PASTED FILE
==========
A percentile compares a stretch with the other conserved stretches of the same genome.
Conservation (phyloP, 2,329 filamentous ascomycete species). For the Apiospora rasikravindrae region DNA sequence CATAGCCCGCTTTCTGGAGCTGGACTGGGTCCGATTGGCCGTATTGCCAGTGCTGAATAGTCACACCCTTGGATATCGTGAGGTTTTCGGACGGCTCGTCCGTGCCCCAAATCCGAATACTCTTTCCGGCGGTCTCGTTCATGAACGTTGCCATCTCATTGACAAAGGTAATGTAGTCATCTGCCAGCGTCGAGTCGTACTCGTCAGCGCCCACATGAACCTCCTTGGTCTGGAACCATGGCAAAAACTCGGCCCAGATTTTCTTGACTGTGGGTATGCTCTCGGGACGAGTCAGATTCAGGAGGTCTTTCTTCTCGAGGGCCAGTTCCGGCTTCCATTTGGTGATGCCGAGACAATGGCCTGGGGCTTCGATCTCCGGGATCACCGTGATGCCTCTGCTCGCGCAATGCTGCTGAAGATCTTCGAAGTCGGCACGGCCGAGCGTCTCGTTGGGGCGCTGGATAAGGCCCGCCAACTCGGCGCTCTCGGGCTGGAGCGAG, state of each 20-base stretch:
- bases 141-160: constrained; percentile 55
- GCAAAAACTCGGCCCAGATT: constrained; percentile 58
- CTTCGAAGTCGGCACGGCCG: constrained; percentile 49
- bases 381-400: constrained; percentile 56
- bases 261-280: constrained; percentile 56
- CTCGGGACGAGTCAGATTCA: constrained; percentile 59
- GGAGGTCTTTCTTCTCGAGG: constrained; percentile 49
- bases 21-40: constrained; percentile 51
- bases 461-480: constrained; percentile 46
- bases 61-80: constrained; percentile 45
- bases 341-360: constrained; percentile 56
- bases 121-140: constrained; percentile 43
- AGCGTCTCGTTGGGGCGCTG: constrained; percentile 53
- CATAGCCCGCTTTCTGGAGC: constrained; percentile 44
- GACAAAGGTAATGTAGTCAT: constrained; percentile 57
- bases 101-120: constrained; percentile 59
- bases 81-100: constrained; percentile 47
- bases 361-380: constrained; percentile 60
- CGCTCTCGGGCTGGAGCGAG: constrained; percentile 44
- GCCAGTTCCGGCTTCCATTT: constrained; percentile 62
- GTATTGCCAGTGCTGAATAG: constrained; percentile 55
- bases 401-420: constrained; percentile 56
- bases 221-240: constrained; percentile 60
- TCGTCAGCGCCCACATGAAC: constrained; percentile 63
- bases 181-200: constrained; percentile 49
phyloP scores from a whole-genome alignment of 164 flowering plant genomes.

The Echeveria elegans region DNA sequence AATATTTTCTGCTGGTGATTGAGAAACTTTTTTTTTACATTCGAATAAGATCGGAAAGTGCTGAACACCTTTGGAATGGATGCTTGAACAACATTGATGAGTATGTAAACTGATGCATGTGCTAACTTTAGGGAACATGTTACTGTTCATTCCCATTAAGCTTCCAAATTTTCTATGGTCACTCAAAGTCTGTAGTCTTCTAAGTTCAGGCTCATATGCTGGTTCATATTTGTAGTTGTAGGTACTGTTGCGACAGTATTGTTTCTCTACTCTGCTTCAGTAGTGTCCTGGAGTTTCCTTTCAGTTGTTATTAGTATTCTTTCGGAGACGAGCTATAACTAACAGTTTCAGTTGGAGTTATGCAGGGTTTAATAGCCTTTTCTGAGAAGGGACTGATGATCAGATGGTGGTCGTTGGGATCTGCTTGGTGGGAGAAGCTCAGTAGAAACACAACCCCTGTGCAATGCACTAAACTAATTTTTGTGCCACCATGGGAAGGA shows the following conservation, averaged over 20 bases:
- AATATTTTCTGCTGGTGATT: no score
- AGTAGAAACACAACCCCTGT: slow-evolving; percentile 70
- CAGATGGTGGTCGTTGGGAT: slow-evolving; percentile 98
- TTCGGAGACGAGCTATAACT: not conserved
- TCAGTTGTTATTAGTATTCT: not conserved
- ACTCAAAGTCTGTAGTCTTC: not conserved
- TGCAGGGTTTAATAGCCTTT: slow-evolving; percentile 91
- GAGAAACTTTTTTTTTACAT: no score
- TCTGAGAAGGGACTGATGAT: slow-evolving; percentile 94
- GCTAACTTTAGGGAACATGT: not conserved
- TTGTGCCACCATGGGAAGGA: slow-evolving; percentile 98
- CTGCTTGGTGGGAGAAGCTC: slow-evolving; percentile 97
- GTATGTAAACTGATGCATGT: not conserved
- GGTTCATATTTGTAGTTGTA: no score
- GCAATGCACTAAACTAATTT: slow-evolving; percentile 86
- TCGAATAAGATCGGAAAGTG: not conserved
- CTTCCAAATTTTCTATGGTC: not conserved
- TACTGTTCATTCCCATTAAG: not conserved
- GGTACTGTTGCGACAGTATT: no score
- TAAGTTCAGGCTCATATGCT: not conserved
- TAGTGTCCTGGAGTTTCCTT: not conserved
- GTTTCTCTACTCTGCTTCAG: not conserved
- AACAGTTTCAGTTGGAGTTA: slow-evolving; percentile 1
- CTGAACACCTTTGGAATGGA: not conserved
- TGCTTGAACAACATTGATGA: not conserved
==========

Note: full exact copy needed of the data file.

A percentile compares a stretch with the other conserved stretches of the same genome.
Conservation (phyloP, 2,329 filamentous ascomycete species). For the Apiospora rasikravindrae region DNA sequence CATAGCCCGCTTTCTGGAGCTGGACTGGGTCCGATTGGCCGTATTGCCAGTGCTGAATAGTCACACCCTTGGATATCGTGAGGTTTTCGGACGGCTCGTCCGTGCCCCAAATCCGAATACTCTTTCCGGCGGTCTCGTTCATGAACGTTGCCATCTCATTGACAAAGGTAATGTAGTCATCTGCCAGCGTCGAGTCGTACTCGTCAGCGCCCACATGAACCTCCTTGGTCTGGAACCATGGCAAAAACTCGGCCCAGATTTTCTTGACTGTGGGTATGCTCTCGGGACGAGTCAGATTCAGGAGGTCTTTCTTCTCGAGGGCCAGTTCCGGCTTCCATTTGGTGATGCCGAGACAATGGCCTGGGGCTTCGATCTCCGGGATCACCGTGATGCCTCTGCTCGCGCAATGCTGCTGAAGATCTTCGAAGTCGGCACGGCCGAGCGTCTCGTTGGGGCGCTGGATAAGGCCCGCCAACTCGGCGCTCTCGGGCTGGAGCGAG, state of each 20-base stretch:
- bases 141-160: constrained; percentile 55
- GCAAAAACTCGGCCCAGATT: constrained; percentile 58
- CTTCGAAGTCGGCACGGCCG: constrained; percentile 49
- bases 381-400: constrained; percentile 56
- bases 261-280: constrained; percentile 56
- CTCGGGACGAGTCAGATTCA: constrained; percentile 59
- GGAGGTCTTTCTTCTCGAGG: constrained; percentile 49
- bases 21-40: constrained; percentile 51
- bases 461-480: constrained; percentile 46
- bases 61-80: constrained; percentile 45
- bases 341-360: constrained; percentile 56
- bases 121-140: constrained; percentile 43
- AGCGTCTCGTTGGGGCGCTG: constrained; percentile 53
- CATAGCCCGCTTTCTGGAGC: constrained; percentile 44
- GACAAAGGTAATGTAGTCAT: constrained; percentile 57
- bases 101-120: constrained; percentile 59
- bases 81-100: constrained; percentile 47
- bases 361-380: constrained; percentile 60
- CGCTCTCGGGCTGGAGCGAG: constrained; percentile 44
- GCCAGTTCCGGCTTCCATTT: constrained; percentile 62
- GTATTGCCAGTGCTGAATAG: constrained; percentile 55
- bases 401-420: constrained; percentile 56
- bases 221-240: constrained; percentile 60
- TCGTCAGCGCCCACATGAAC: constrained; percentile 63
- bases 181-200: constrained; percentile 49
phyloP scores from a whole-genome alignment of 164 flowering plant genomes.

The Echeveria elegans region DNA sequence AATATTTTCTGCTGGTGATTGAGAAACTTTTTTTTTACATTCGAATAAGATCGGAAAGTGCTGAACACCTTTGGAATGGATGCTTGAACAACATTGATGAGTATGTAAACTGATGCATGTGCTAACTTTAGGGAACATGTTACTGTTCATTCCCATTAAGCTTCCAAATTTTCTATGGTCACTCAAAGTCTGTAGTCTTCTAAGTTCAGGCTCATATGCTGGTTCATATTTGTAGTTGTAGGTACTGTTGCGACAGTATTGTTTCTCTACTCTGCTTCAGTAGTGTCCTGGAGTTTCCTTTCAGTTGTTATTAGTATTCTTTCGGAGACGAGCTATAACTAACAGTTTCAGTTGGAGTTATGCAGGGTTTAATAGCCTTTTCTGAGAAGGGACTGATGATCAGATGGTGGTCGTTGGGATCTGCTTGGTGGGAGAAGCTCAGTAGAAACACAACCCCTGTGCAATGCACTAAACTAATTTTTGTGCCACCATGGGAAGGA shows the following conservation, averaged over 20 bases:
- AATATTTTCTGCTGGTGATT: no score
- AGTAGAAACACAACCCCTGT: slow-evolving; percentile 70
- CAGATGGTGGTCGTTGGGAT: slow-evolving; percentile 98
- TTCGGAGACGAGCTATAACT: not conserved
- TCAGTTGTTATTAGTATTCT: not conserved
- ACTCAAAGTCTGTAGTCTTC: not conserved
- TGCAGGGTTTAATAGCCTTT: slow-evolving; percentile 91
- GAGAAACTTTTTTTTTACAT: no score
- TCTGAGAAGGGACTGATGAT: slow-evolving; percentile 94
- GCTAACTTTAGGGAACATGT: not conserved
- TTGTGCCACCATGGGAAGGA: slow-evolving; percentile 98
- CTGCTTGGTGGGAGAAGCTC: slow-evolving; percentile 97
- GTATGTAAACTGATGCATGT: not conserved
- GGTTCATATTTGTAGTTGTA: no score
- GCAATGCACTAAACTAATTT: slow-evolving; percentile 86
- TCGAATAAGATCGGAAAGTG: not conserved
- CTTCCAAATTTTCTATGGTC: not conserved
- TACTGTTCATTCCCATTAAG: not conserved
- GGTACTGTTGCGACAGTATT: no score
- TAAGTTCAGGCTCATATGCT: not conserved
- TAGTGTCCTGGAGTTTCCTT: not conserved
- GTTTCTCTACTCTGCTTCAG: not conserved
- AACAGTTTCAGTTGGAGTTA: slow-evolving; percentile 1
- CTGAACACCTTTGGAATGGA: not conserved
- TGCTTGAACAACATTGATGA: not conserved